Global Good announced today that we have partnered with AUCMA—a leading refrigeration company—to manufacture and distribute our vaccine storage invention in the developing world. This is the first such agreement for Global Good and, as my colleague Geoff Deane notes, this accomplishment marks a significant milestone for a project that began more than four years ago with the goal to help lifesaving vaccines reach children in developing countries. Thanks in large part to those years of dedication and ingenuity at IV Lab, we are now one step closer to realizing that goal.

Global Good Signs First Commercialization Agreement

Beyond the technical accomplishments involved, the agreement is also a significant milestone in Global Good’s growth as an organization. We measure success by lives improved in developing countries, not by profit. Because of this, we rely on a coalition of commercial, NGO, and government partners with the complementary skillsets needed to translate our inventions into impact. For commercial partners like AUCMA, collaboration with Global Good offers access to technology and capabilities that strengthen their business. For us, agreements like these ensure our inventions find their way to those who need them most and, equally important, catalyze innovation and social impact that goes well beyond our own work.  

This concept of “catalytic invention” is an important piece of Global Good’s long-term vision. We believe that the world has the tools and inventiveness needed to solve some of humanity’s toughest problems, but much of that potential remains locked behind technology or market barriers. Our focus is on finding opportunities where invention can help address these barriers and open the floodgates for the world’s full inventive power to reach developing countries. It’s much like finding the one domino among a broader pattern that, when tipped, triggers a reaction that’s far greater than any one piece on its own.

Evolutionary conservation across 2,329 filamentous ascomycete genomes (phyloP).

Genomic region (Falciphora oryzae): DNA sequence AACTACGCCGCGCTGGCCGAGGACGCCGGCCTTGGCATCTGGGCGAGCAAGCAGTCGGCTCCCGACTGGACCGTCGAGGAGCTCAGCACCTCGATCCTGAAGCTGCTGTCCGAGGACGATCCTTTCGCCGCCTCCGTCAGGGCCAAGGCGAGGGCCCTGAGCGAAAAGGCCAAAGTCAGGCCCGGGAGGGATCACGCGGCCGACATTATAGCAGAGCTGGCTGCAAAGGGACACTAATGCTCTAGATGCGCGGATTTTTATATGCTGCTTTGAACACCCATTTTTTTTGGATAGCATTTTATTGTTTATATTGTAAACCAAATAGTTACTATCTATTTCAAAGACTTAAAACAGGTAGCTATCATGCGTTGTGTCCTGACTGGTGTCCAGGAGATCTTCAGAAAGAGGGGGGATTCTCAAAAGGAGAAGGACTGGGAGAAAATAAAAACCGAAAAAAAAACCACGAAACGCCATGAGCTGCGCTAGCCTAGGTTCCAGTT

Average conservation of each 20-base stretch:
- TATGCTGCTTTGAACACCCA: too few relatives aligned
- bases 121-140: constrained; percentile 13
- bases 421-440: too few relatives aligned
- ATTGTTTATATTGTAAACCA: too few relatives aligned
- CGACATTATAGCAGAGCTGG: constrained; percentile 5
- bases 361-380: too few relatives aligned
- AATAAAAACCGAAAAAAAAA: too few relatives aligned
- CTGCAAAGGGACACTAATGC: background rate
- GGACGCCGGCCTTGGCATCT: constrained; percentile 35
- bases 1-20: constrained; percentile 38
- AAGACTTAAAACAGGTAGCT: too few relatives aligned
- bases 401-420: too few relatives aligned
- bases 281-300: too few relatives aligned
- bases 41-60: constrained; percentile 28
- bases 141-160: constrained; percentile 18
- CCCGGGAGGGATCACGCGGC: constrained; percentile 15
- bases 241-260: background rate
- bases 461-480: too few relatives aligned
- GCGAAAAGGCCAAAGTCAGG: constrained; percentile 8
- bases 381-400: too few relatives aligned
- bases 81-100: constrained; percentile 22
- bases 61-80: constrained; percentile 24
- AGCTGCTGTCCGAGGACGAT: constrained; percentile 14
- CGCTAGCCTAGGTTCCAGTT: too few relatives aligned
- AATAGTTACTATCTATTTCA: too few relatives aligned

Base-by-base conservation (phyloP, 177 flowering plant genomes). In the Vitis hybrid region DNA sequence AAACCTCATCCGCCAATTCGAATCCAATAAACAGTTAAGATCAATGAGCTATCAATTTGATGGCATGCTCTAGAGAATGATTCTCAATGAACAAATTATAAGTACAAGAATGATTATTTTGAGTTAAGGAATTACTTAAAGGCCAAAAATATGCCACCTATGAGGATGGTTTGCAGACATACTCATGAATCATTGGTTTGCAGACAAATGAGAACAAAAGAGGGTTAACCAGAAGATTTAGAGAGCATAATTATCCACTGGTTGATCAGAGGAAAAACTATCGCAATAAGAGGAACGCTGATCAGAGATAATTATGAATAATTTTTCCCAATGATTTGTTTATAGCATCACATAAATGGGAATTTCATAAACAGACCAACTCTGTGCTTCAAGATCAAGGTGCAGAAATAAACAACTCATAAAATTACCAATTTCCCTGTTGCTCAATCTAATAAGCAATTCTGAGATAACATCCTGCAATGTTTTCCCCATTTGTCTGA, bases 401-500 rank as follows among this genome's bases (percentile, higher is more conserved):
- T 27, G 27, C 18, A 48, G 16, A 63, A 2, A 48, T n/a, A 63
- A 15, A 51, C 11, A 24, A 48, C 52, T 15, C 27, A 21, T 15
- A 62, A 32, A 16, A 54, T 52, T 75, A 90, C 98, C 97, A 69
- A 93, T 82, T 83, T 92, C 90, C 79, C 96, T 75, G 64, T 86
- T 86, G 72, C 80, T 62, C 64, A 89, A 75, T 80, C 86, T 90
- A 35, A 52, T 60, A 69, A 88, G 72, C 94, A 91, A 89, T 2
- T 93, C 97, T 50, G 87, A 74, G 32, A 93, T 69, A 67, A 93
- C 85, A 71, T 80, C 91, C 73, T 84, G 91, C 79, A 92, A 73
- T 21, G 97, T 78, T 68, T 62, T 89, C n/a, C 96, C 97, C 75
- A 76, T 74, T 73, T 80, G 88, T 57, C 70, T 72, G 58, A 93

Take our vaccine storage device for example. Despite breakthroughs in vaccine funding, research, and manufacturing, limitations in the supply chain contribute to more than 1 million childhood deaths each year from vaccine-preventable diseases. Vaccines simply aren’t reaching everyone they need to, which means their full lifesaving potential isn’t being realized. By addressing some of these supply chain issues, we hope that our device will change that. It’s just one piece of the vaccine supply chain puzzle, but we believe it can be a catalyst to unlock existing potential and improve immunization coverage in even the hardest-to-reach areas.

We apply this same catalytic approach in a more indirect way as well, which we hope will incentivize more of the world’s inventive companies to consider issues in the developing world. Getting our inventions to these countries sometimes requires us to build new markets that can sustainably commercialize the technology. To do this, we connect manufacturers, buyers, and sellers all with the specific goal of making our technology affordable and accessible in developing countries. These markets may be created to deploy our inventions, but there’s no reason they can’t work just as well for other companies with similar interests in these countries. In this way, we hope to lead by example and highlight opportunities at the intersection of technology, business, and social impact.

These are ambitious goals for a young organization like Global Good, but neither Bill Gates nor Intellectual Ventures have ever accepted anything less from their work. Our agreement with AUCMA is an important step in this journey that reaffirms our vision for a world that unleashes its full inventive power to solve humanity’s toughest problems. We look forward to sharing the journey with you.
 


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